by William Butler Yeats (1865 - 1939)

The wild swans at Coole
Language: English 
Available translation(s): FRE
The trees are in their autumn beauty,
The woodland paths are dry,
Under the October twilight the water
Mirrors a still sky;
Upon the brimming water among the stones
Are nine and fifty swans.
  
The nineteenth Autumn has come upon me
Since I first made my count;
I saw, before I had well finished,
All suddenly mount
And scatter wheeling in great broken rings
Upon their clamorous wings.
  
I have looked upon those brilliant creatures,
And now my heart is sore.
All's changed since I, hearing at twilight,
The first time on this shore,
The bell-beat of their wings above my head,
Trod with a lighter tread.
  
Unwearied still, lover by lover,
They paddle in the cold,
Companionable streams or climb the air;
Their hearts have not grown old;
Passion or conquest, wander where they will,
Attend upon them still.
  
But now they drift on the still water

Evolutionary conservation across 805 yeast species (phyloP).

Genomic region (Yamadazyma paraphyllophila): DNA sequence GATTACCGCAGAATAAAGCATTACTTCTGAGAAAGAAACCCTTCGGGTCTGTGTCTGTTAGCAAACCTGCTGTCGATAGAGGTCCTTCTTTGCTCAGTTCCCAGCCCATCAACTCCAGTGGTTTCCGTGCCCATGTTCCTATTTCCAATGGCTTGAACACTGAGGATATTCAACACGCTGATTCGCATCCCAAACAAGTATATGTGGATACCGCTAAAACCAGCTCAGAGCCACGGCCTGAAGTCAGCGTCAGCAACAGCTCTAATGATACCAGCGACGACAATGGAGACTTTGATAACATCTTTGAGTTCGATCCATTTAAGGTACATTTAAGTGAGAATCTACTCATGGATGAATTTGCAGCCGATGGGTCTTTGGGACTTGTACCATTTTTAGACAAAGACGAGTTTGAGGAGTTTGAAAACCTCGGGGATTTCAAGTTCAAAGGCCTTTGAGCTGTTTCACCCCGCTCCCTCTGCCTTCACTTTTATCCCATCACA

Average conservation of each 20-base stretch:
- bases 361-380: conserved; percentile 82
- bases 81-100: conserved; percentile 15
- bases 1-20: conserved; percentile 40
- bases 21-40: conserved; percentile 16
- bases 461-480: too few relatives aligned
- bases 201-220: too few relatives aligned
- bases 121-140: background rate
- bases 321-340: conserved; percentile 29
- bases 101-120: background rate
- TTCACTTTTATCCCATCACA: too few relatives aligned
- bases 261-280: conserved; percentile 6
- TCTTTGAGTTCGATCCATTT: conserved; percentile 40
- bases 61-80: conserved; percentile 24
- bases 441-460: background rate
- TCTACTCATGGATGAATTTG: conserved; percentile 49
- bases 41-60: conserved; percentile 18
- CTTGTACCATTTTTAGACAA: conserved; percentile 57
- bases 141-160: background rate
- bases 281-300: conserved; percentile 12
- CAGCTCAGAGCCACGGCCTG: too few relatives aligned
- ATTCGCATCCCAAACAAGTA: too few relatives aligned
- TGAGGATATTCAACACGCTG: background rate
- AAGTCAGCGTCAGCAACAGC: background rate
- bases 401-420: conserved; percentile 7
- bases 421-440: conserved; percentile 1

Mysterious, beautiful;
Among what rushes will they build,
By what lake's edge or pool
Delight men's eyes, when I awake some day
To find they have flown away?

Confirmed with W. B. Yeats, Later Poems, Macmillan and Co., London, 1926, page 237.

First published in Little Review, June 1917

Authorship:

Musical settings (art songs, Lieder, mélodies, (etc.), choral pieces, and other vocal works set to this text), listed by composer (not necessarily exhaustive):

Available translations, adaptations or excerpts, and transliterations (if applicable):

  • FRE French (Français) (Pierre Mathé) , "Les cygnes sauvages à Coole", copyright © 2015, (re)printed on this website with kind permission


Researcher for this text: Emily Ezust [Administrator]

This text was added to the website: 2008-09-19
Line count: 30
Word count: 176